Sharpen your technique in five minutes by working on your running efficiency with hill reps, says pro-triathlete turned elite runner Nigel Leighton
Watch a triathlon or 10k road race and you’ll notice how smoothly the lead runners glide over the Tarmac, compared to the rest of the field. As we all strive for faster run splits we tend to push harder in training, upping the mileage or intensity in the blind faith it will bring rewards. Often overlooked is time spent improving our power and running efficiency. This great session will develop your technique and can be included as part of any easy run.
Find a short hill towards the end of any training run. You are looking for a hill long enough for a 10- to 15-second maximal effort on a gradient of anything up to 8%. Start with three to five hill repetitions and build it up to a maximum of 10. The emphasis is not on running to exhaustion, but on concentrating on your form and allowing the hill and gravity to force you into working hard for a short period, followed by a full recovery. This may mean you’ll need slightly longer than just the jog back down the hill, in which case find a short loop to jog.
Need to know
A word of warning – if you’ve not tackled maximal hill repetitions before, be careful on the first few sessions, you may experience a certain amount of muscle soreness as you are forcing focused muscle recruitment. These feelings will fade as your body gets used to the explosiveness of the efforts.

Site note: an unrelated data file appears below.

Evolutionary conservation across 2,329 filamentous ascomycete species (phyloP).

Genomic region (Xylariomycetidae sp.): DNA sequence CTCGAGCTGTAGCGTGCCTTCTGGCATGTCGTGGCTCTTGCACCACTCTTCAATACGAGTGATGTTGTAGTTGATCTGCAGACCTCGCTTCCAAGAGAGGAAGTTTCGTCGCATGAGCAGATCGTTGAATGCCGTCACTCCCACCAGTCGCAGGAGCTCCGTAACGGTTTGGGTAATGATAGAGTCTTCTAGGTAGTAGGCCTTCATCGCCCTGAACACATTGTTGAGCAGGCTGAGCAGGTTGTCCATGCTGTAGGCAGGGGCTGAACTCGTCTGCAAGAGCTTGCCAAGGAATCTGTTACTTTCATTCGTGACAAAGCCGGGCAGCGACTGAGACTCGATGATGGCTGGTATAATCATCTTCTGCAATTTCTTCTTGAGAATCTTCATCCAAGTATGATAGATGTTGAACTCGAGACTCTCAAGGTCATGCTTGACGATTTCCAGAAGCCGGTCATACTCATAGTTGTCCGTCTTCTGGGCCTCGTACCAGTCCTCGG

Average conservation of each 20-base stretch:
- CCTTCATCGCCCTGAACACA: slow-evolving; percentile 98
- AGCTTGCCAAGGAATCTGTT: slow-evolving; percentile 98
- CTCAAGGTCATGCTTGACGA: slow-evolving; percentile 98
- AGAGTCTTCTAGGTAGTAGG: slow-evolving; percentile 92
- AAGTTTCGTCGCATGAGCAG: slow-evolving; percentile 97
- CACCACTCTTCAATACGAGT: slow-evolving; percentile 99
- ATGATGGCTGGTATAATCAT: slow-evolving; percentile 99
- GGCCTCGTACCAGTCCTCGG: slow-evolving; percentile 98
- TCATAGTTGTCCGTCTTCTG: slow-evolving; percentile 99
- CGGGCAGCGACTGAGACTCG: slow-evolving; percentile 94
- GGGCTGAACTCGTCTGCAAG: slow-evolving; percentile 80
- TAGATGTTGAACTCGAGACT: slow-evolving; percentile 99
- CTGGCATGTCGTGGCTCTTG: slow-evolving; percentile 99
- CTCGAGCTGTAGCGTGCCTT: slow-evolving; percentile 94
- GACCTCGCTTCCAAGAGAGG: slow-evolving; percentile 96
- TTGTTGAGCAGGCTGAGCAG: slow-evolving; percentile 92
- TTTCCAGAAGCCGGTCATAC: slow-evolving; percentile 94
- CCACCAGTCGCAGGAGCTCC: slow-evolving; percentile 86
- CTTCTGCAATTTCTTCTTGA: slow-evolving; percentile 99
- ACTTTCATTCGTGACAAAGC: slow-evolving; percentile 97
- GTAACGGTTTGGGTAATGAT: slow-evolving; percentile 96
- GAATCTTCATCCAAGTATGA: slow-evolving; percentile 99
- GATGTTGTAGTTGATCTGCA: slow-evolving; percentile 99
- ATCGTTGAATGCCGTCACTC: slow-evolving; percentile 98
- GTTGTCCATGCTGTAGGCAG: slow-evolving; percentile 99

An added psychological benefit of this session is that it can stimulate the body into working at a higher level, especially after an easy or steady day where you may have felt sluggish or tired. I use the hill sprints as a guide to fatigue levels. If I feel explosive and responsive then I know I’m recovered enough to train hard tomorrow, whereas if I feel lacklustre on the hill I may need to adapt my training so I don’t get too fatigued later in the week.
The key mantra for the session is great running form. The muscle memory adapted from the session means you’ll gain leg strength, power and thus efficiency while at the same time not being overly taxed in terms of volume.
Time Five to 10 mins at the end of an easy training run
How often Weekly
During an easy 30 to 50 minute run 5 x (15-second hill sprints) with three-minute recoveries. Focus on technique and form, not just speed.
To get a gauge of hill gradients, step on to a treadmill at the gym and experiment with the elevation settings. Essential principles are the hill needs to be steep enough to force you to lean into it, but not too steep that you lose your form or need crampons to get to the top!
This article originally appeared in Triathlon Plus magazine